Republican Party

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The Republican Party (often GOP for Grand Old Party) is one of the two major political parties in the United States. Recent President of the United States, George W Bush, is a member of the party – and was, by rules common to both major U.S. parties, its head. In recent years it has majorities in the Senate and the House of Representatives, as well as in governorships and state legislative seats, but lost these majorities in the 2006 elections. Eighteen of the twenty-seven US Presidents since 1861 have been Republicans. Of the two major U.S. parties, the GOP is considered the conservative party.

Since the Goldwater campaign, the GOP has appealed to limited government and federalism, yet this has not resulted in consistent application once the GOP dominated the Federal government. The GOP has a Libertarian caucus within the party at the grassroots level, organized in the Republican Liberty Caucus. Of the Republicans currently holding elected federal office, Ron Paul of Texas is the most libertarian, with a small group of others who lean our way sometimes, depending on the issue: Jeff Flake of Arizona, Dana Rohrabacher of California, Jason Chaffetz of Utah, Walter Jones of North Carolina, Roscoe Bartlett of Maryland, John Duncan of Tennessee. However a large number of "Ron Paul Republicans" has filed to run in the 2010 Republican primaries, including some high-profile candidates such as Rand Paul (Ron's son) running for the U.S. Senate in Kentucky, and bestselling financial writer Peter Schiff running for the U.S. Senate in Connecticut. Former congressman Tom Campbell of California, running in 2010 for Barbara Boxer's U.S. Senate seat, is also considered libertarian-leaning.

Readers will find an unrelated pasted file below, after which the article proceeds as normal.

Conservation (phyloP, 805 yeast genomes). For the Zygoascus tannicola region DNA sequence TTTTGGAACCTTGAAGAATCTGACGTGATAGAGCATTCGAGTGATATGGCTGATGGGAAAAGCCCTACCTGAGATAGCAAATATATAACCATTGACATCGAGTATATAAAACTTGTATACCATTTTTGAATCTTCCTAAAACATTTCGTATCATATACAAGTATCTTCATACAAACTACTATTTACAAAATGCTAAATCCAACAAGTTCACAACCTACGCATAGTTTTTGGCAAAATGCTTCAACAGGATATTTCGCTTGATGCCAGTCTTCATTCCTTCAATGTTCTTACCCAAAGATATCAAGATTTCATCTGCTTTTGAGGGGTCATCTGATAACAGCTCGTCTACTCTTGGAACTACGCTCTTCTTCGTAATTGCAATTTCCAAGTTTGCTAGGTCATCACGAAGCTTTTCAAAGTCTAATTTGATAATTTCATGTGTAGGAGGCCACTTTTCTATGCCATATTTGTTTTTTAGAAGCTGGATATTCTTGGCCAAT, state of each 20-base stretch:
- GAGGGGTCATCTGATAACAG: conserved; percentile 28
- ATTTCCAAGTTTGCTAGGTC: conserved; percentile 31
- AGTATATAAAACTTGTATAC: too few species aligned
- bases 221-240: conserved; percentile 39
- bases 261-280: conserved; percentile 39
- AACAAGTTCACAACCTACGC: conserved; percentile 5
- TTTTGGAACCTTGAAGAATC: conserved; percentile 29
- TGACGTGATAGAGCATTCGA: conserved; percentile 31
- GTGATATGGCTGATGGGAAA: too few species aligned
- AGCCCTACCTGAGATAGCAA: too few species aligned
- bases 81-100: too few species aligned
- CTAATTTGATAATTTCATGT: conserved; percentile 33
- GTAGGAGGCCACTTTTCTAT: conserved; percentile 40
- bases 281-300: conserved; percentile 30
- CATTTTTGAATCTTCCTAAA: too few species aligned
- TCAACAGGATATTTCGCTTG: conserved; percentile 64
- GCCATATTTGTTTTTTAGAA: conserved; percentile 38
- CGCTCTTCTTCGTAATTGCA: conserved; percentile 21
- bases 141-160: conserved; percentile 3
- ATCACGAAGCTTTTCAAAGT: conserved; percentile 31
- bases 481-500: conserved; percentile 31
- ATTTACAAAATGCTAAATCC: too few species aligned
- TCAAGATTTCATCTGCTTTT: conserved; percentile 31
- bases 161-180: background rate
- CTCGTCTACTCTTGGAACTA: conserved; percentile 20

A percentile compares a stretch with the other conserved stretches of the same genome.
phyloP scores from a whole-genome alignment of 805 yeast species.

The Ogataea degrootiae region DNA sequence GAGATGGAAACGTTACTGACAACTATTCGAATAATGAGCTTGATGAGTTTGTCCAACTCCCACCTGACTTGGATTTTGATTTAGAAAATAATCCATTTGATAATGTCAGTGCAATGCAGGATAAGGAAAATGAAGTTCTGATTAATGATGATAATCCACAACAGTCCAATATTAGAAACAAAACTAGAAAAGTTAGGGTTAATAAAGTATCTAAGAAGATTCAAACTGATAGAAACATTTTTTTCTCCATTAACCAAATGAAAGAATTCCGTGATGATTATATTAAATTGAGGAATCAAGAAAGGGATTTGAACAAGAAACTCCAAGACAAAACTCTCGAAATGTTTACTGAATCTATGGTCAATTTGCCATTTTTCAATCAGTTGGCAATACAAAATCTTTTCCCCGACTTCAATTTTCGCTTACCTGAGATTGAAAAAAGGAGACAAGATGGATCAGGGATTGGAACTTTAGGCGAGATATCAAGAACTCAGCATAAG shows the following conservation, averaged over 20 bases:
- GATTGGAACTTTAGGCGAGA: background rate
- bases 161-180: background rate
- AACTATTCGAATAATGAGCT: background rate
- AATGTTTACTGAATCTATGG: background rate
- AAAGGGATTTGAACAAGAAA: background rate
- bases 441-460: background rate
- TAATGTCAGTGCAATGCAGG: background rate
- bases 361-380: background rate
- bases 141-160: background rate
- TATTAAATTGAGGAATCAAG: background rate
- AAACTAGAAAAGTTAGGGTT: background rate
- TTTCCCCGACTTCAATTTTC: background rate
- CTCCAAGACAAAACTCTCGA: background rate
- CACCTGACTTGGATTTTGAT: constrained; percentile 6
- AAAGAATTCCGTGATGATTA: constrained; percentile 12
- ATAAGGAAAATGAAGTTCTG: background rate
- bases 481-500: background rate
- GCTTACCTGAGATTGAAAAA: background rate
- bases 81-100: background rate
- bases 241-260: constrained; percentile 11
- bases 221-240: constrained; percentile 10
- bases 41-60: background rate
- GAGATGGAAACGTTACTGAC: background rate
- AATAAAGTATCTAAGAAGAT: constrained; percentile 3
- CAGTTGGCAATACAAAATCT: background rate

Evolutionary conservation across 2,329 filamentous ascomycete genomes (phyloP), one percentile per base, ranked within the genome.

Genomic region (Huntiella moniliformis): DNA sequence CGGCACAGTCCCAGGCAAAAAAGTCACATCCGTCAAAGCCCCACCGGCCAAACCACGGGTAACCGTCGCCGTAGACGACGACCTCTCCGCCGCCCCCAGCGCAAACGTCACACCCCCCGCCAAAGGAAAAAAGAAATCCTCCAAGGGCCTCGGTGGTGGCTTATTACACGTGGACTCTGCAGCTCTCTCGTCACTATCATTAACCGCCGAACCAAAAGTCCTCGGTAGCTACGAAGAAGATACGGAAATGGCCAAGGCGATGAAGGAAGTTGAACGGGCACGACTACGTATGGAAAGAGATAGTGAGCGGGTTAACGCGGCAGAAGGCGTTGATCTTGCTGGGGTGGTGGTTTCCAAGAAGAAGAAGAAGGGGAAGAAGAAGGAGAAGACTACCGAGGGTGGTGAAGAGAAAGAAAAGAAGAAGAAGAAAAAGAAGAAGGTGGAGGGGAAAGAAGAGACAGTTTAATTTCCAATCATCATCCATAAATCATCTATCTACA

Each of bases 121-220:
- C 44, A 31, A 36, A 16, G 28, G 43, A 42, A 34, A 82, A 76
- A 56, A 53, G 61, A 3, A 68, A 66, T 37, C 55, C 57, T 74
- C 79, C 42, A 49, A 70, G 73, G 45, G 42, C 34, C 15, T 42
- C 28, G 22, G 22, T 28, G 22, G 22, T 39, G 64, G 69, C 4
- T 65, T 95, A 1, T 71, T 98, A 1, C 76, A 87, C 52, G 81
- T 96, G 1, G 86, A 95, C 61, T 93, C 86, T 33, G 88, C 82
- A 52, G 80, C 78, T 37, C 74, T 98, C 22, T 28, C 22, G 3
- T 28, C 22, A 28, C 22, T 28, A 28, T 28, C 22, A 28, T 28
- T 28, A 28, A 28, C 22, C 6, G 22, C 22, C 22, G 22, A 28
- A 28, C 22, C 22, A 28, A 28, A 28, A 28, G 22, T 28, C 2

Overview

  • Party Chairman: Ken Mehlman
  • Senate Leader: Bill Frist
  • House Leader: Roy Blunt
  • Founded: February 28, 1854
  • Headquarters: 310 First Street SE Washington, D.C. 20003

Libertarian Policies Favored by Republicans

Quasi-libertarian Policies Favored by Republicans

Statist Policies Favored by Republicans

  • Strengthening of drug laws
  • Military intervention (Pre-emptive war)
  • Establishment of official state positions on theological issues, such as "In God We Trust".
  • Corporate welfare
  • Legislation banning gay marriage, and regulating alternative lifestyles


External Links

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